This article was originally published by Martin banks sure Own fleet report, a publication that gives its readers the information they need to transition to the most fuel-efficient cars and trucks, including electric cars, fuel cells, plug-in hybrids, hybrids, and diesel and gasoline engines advances.
Autonomy and personal responsibility
People driving under the influence are one of the most common causes of traffic accidents and deaths worldwide, second only to distracted driving. These tragic statistics fuel the fire, prompting automakers to create fully autonomous vehicles.
How do DUI laws apply if you are not actually the one driving the car? Let’s take a closer look at how DUI laws are likely to adapt as self-driving cars become more common.
First, briefly define the different levels of autonomy to better understand how they will impact DUI laws in the future.
- Level 0 represents the majority of cars on the road today with full control of the unassisted driver.
- Level 1 introduces minor forms of driver assistance, such as lane keeping and cruise control.
- Level 2 is where we find Tesla’s Autopilot and GM’s Super Cruise, offering partial driving automation, but the driver has yet to be ready to take over.
- Level 3 allows the vehicle to handle most of the driving, but still needs human assistance.
- Level 4 is almost completely self-contained, but it will likely still have a steering wheel.
- Level 5 is fully automated and requires no human intervention.
Definition of a DUI
Nearly one third of all traffic fatalities involve drunk drivers. How do states define what qualifies as a DUI?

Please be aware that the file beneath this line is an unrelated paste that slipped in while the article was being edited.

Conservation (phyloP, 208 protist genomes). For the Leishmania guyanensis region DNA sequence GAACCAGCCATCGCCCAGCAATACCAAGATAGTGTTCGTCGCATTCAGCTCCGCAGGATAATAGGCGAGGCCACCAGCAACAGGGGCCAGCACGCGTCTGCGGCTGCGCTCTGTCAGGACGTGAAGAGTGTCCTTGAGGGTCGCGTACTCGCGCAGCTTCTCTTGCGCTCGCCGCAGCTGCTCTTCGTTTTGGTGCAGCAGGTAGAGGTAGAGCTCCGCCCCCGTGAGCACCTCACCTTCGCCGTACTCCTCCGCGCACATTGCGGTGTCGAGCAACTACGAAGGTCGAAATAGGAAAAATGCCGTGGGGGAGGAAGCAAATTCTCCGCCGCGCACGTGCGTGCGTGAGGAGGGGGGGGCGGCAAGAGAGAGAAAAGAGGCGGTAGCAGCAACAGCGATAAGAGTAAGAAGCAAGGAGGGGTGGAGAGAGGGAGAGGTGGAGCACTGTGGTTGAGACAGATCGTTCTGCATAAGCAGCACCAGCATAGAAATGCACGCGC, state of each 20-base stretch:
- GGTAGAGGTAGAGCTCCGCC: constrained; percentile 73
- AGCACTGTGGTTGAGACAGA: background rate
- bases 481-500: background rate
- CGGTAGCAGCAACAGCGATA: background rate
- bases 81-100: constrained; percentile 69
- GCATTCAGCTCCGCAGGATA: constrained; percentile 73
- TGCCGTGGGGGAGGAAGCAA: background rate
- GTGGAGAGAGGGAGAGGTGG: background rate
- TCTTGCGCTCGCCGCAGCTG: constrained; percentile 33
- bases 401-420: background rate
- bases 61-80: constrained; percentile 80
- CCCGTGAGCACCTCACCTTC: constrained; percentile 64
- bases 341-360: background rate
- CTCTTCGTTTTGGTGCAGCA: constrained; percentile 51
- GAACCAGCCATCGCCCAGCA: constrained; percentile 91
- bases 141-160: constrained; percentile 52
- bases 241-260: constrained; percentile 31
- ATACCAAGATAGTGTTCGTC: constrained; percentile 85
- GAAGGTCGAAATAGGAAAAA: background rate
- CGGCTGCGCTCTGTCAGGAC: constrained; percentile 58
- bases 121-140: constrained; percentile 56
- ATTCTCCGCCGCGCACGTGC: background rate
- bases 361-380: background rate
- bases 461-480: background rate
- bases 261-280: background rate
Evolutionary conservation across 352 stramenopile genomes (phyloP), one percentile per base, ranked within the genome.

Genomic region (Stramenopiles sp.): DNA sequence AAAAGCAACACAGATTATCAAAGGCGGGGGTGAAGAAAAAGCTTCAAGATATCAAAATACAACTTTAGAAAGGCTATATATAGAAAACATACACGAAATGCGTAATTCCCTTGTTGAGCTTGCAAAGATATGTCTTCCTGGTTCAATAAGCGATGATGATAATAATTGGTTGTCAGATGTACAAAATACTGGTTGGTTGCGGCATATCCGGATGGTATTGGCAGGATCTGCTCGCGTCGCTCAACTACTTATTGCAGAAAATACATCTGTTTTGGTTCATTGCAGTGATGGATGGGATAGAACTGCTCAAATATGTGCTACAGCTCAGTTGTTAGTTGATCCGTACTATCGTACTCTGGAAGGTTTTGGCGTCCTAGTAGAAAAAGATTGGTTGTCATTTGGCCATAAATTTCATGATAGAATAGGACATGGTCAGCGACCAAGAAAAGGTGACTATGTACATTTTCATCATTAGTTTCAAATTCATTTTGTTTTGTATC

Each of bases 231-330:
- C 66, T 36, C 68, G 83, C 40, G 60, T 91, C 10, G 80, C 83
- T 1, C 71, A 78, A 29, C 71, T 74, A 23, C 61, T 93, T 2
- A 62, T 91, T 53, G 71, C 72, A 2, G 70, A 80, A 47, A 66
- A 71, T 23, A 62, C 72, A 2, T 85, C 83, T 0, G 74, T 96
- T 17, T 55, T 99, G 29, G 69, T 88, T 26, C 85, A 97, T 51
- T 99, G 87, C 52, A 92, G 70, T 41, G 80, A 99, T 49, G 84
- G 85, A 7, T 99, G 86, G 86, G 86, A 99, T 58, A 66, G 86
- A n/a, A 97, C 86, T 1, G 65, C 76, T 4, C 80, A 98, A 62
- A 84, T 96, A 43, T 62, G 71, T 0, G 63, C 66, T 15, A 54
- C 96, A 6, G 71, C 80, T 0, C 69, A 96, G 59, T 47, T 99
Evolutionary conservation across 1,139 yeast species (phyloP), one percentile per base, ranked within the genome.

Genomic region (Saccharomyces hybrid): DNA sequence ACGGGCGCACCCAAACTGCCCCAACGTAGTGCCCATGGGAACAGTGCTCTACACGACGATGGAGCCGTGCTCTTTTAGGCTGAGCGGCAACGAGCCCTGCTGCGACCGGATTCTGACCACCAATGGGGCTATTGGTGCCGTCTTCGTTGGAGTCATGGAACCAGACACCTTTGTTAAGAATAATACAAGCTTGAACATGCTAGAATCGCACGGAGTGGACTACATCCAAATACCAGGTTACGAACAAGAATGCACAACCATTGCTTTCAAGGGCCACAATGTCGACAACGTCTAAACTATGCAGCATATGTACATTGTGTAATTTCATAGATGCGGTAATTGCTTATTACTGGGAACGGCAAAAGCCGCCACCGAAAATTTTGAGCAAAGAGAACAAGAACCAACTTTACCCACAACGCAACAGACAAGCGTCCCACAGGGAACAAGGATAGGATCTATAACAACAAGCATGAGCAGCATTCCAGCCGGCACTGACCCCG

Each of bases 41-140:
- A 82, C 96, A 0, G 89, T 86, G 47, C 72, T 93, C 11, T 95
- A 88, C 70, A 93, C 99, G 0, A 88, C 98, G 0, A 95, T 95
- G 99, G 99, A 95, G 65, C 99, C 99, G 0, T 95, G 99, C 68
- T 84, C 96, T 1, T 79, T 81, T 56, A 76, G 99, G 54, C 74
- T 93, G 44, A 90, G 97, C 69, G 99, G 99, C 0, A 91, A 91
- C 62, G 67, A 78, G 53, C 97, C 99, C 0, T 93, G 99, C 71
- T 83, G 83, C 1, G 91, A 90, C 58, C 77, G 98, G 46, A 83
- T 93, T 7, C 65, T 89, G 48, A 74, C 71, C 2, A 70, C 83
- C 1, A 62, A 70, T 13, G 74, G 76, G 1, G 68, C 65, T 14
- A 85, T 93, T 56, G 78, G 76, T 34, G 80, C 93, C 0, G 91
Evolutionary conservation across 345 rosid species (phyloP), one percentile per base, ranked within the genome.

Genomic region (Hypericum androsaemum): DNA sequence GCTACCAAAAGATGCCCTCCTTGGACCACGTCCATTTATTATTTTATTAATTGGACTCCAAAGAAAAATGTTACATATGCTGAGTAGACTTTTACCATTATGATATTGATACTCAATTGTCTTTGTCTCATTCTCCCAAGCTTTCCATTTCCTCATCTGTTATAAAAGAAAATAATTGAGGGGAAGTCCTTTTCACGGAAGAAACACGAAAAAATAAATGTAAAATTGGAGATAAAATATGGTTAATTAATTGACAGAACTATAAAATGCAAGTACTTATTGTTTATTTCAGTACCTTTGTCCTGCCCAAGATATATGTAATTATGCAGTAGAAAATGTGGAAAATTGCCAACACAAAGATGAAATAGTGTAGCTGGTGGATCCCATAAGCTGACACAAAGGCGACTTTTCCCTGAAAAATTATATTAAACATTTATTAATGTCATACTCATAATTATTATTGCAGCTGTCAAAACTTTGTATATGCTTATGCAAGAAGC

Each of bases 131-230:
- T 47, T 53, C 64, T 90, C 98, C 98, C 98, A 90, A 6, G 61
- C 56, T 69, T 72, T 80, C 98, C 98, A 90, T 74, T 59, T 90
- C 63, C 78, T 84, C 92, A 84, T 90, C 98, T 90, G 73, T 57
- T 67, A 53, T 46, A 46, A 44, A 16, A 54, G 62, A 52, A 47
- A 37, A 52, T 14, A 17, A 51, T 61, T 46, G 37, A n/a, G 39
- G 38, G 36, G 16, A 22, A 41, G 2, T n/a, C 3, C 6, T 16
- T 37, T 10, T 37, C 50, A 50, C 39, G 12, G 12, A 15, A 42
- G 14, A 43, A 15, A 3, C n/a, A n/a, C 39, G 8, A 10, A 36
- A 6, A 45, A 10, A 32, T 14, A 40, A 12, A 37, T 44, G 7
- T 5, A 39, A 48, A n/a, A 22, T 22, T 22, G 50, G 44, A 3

DUI is a generic term, but it is not used universally. Some states or districts will use other acronyms like DWI – impaired driving – or OWI – while drunk.
The acronym varies, as do the definitions, but in general, driving a vehicle under the influence of any intoxicating substance, from alcohol to marijuana, prescription drugs to illegal drugs, constitutes a DUI. Drivers can even be charged with DUI when sitting in a stationary car with the keys in the ignition.
Navigate uncharted waters
As we enter the realm of self-driving cars, we are navigating uncharted waters, at least when it comes to charging someone with a DUI – at least once we achieve full autonomy.
Currently, with range 2 and 3, standard DUI laws will apply as the driver must be ready to resume driving at any time. Once we reach level 4 autonomy, things will get a little more confusing.
Level 4 means it will be harder to prove that someone was actually controlling the vehicle under the influence. It’s too early to speculate on how lawmakers will handle these cases, but the most likely scenario is that these vehicles will be fitted with sensors that detect when the driver’s hands are on the wheel.
If lawmakers can prove that the driver was controlling under the influence, even if the vehicle is autonomous, they will be able to create a DUI charging stick.
Once we hit range 5, that’s likely going to be a moot point as vehicles won’t be designed for human interaction beyond entering a destination. At this point, it’s no different from drinking in the back of a limo on the way to a party while the driver transports you safely to your destination. (Editor’s note: You might be breaking the law, but that won’t involve driving the vehicle.)
The future of self-driving cars
Whether we like it or not, self-driving cars are the wave of the future. It will be up to lawmakers to determine how they navigate these uncharted legislative waters as we work towards the fully autonomous vehicle we’ve dreamed of for decades.
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Published March 19, 2021 – 14:00 UTC